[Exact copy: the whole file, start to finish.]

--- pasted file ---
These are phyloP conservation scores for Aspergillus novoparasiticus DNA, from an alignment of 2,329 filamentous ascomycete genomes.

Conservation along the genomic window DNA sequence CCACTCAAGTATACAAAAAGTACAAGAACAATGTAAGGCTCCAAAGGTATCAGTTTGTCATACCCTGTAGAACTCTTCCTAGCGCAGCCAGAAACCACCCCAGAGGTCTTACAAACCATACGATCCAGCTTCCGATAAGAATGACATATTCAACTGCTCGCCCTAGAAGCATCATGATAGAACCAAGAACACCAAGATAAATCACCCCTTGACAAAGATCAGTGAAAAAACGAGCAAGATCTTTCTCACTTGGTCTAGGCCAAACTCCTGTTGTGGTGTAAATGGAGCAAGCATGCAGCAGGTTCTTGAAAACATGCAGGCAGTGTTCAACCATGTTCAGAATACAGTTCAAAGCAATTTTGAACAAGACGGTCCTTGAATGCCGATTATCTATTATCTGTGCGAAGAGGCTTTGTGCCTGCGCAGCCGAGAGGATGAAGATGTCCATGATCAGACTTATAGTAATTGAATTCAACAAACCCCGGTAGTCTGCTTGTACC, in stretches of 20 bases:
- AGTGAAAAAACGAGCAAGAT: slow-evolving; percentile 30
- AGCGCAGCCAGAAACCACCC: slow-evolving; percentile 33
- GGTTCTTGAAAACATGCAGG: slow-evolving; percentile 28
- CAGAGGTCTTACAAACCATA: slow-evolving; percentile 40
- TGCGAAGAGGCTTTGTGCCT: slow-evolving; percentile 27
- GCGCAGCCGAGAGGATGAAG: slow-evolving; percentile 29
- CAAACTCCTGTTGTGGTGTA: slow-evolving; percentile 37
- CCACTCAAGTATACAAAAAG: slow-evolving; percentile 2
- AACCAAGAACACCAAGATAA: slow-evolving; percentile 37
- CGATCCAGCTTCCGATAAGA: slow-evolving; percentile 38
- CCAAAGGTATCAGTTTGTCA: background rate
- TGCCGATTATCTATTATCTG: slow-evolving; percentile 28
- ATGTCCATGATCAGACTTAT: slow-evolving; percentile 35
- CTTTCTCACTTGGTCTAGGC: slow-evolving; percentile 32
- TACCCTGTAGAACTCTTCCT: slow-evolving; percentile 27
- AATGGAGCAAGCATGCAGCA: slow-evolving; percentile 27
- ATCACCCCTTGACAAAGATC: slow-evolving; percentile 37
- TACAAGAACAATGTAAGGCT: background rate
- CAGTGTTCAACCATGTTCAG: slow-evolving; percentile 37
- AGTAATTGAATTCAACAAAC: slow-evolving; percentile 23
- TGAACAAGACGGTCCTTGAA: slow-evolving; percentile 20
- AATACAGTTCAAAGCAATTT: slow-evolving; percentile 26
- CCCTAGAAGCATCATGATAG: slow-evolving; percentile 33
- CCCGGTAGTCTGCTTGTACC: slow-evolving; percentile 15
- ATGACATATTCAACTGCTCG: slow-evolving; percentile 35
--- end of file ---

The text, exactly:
These are phyloP conservation scores for Aspergillus novoparasiticus DNA, from an alignment of 2,329 filamentous ascomycete genomes.

Conservation along the genomic window DNA sequence CCACTCAAGTATACAAAAAGTACAAGAACAATGTAAGGCTCCAAAGGTATCAGTTTGTCATACCCTGTAGAACTCTTCCTAGCGCAGCCAGAAACCACCCCAGAGGTCTTACAAACCATACGATCCAGCTTCCGATAAGAATGACATATTCAACTGCTCGCCCTAGAAGCATCATGATAGAACCAAGAACACCAAGATAAATCACCCCTTGACAAAGATCAGTGAAAAAACGAGCAAGATCTTTCTCACTTGGTCTAGGCCAAACTCCTGTTGTGGTGTAAATGGAGCAAGCATGCAGCAGGTTCTTGAAAACATGCAGGCAGTGTTCAACCATGTTCAGAATACAGTTCAAAGCAATTTTGAACAAGACGGTCCTTGAATGCCGATTATCTATTATCTGTGCGAAGAGGCTTTGTGCCTGCGCAGCCGAGAGGATGAAGATGTCCATGATCAGACTTATAGTAATTGAATTCAACAAACCCCGGTAGTCTGCTTGTACC, in stretches of 20 bases:
- AGTGAAAAAACGAGCAAGAT: slow-evolving; percentile 30
- AGCGCAGCCAGAAACCACCC: slow-evolving; percentile 33
- GGTTCTTGAAAACATGCAGG: slow-evolving; percentile 28
- CAGAGGTCTTACAAACCATA: slow-evolving; percentile 40
- TGCGAAGAGGCTTTGTGCCT: slow-evolving; percentile 27
- GCGCAGCCGAGAGGATGAAG: slow-evolving; percentile 29
- CAAACTCCTGTTGTGGTGTA: slow-evolving; percentile 37
- CCACTCAAGTATACAAAAAG: slow-evolving; percentile 2
- AACCAAGAACACCAAGATAA: slow-evolving; percentile 37
- CGATCCAGCTTCCGATAAGA: slow-evolving; percentile 38
- CCAAAGGTATCAGTTTGTCA: background rate
- TGCCGATTATCTATTATCTG: slow-evolving; percentile 28
- ATGTCCATGATCAGACTTAT: slow-evolving; percentile 35
- CTTTCTCACTTGGTCTAGGC: slow-evolving; percentile 32
- TACCCTGTAGAACTCTTCCT: slow-evolving; percentile 27
- AATGGAGCAAGCATGCAGCA: slow-evolving; percentile 27
- ATCACCCCTTGACAAAGATC: slow-evolving; percentile 37
- TACAAGAACAATGTAAGGCT: background rate
- CAGTGTTCAACCATGTTCAG: slow-evolving; percentile 37
- AGTAATTGAATTCAACAAAC: slow-evolving; percentile 23
- TGAACAAGACGGTCCTTGAA: slow-evolving; percentile 20
- AATACAGTTCAAAGCAATTT: slow-evolving; percentile 26
- CCCTAGAAGCATCATGATAG: slow-evolving; percentile 33
- CCCGGTAGTCTGCTTGTACC: slow-evolving; percentile 15
- ATGACATATTCAACTGCTCG: slow-evolving; percentile 35